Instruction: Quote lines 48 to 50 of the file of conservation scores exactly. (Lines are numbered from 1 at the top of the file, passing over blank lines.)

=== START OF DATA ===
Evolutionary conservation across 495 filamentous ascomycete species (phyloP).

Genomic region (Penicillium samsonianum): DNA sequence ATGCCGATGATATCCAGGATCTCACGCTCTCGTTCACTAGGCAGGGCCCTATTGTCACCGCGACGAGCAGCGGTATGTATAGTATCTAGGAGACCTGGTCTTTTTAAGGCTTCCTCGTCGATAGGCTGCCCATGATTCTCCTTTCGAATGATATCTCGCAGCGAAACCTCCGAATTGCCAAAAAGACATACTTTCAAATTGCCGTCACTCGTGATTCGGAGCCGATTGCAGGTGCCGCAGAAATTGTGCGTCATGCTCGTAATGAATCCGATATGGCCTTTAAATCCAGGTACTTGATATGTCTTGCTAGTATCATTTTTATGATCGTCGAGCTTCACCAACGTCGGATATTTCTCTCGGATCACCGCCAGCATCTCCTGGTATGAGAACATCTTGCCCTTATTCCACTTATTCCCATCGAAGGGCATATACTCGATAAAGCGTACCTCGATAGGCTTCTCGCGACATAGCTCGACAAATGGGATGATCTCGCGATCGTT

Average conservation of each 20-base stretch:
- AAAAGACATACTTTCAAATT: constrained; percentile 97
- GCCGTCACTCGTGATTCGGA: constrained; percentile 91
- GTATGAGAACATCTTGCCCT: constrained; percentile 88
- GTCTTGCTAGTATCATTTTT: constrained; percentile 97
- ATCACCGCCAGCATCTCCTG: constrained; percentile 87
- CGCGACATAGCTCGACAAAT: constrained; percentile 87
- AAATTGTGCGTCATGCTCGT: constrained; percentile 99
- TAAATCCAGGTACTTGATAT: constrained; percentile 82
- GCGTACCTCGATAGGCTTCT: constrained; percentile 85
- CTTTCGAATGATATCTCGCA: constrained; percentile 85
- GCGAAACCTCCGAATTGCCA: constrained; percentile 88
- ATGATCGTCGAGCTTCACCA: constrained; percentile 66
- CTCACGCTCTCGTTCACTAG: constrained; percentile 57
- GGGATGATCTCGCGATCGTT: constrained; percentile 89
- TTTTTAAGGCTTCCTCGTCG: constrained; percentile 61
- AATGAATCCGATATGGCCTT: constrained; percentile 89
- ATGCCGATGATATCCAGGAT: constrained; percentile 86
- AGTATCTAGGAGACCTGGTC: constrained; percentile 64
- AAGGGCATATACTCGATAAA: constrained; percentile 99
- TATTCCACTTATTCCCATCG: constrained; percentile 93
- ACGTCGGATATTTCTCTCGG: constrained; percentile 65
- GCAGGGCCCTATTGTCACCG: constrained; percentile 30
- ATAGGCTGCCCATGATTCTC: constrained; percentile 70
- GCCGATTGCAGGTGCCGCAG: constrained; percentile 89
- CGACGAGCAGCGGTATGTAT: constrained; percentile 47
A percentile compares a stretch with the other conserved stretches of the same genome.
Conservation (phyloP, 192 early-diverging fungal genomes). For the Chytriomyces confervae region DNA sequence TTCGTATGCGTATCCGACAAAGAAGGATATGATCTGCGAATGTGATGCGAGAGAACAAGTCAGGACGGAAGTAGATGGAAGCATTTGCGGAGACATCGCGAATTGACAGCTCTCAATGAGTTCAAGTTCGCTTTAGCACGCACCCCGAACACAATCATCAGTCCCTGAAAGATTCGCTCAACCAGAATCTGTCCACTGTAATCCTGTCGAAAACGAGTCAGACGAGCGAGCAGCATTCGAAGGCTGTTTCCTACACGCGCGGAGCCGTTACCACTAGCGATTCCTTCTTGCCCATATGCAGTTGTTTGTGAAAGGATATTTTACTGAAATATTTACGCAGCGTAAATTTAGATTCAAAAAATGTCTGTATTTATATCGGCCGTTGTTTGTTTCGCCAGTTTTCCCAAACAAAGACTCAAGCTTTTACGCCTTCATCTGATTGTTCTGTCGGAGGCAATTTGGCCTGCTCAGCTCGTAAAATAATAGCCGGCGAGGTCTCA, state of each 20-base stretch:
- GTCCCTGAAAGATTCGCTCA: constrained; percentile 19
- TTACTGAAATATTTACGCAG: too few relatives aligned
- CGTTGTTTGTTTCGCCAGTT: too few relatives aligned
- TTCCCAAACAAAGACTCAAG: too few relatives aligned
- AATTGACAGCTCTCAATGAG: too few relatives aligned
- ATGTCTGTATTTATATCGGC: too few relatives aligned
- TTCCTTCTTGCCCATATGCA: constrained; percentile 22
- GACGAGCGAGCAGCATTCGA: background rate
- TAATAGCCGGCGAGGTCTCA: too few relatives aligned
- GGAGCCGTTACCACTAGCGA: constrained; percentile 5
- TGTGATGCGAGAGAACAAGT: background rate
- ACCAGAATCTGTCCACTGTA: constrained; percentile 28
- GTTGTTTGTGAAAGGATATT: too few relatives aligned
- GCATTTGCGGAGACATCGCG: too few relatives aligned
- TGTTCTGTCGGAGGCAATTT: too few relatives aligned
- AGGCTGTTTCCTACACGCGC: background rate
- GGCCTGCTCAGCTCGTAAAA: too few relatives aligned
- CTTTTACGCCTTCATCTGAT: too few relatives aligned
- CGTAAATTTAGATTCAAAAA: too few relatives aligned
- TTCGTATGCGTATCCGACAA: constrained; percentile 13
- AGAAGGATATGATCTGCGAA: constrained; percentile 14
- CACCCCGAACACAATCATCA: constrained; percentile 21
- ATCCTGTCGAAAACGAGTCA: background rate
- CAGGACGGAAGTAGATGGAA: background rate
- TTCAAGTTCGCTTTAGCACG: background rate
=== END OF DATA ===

- CTTTTACGCCTTCATCTGAT: too few relatives aligned
- CGTAAATTTAGATTCAAAAA: too few relatives aligned
- TTCGTATGCGTATCCGACAA: constrained; percentile 13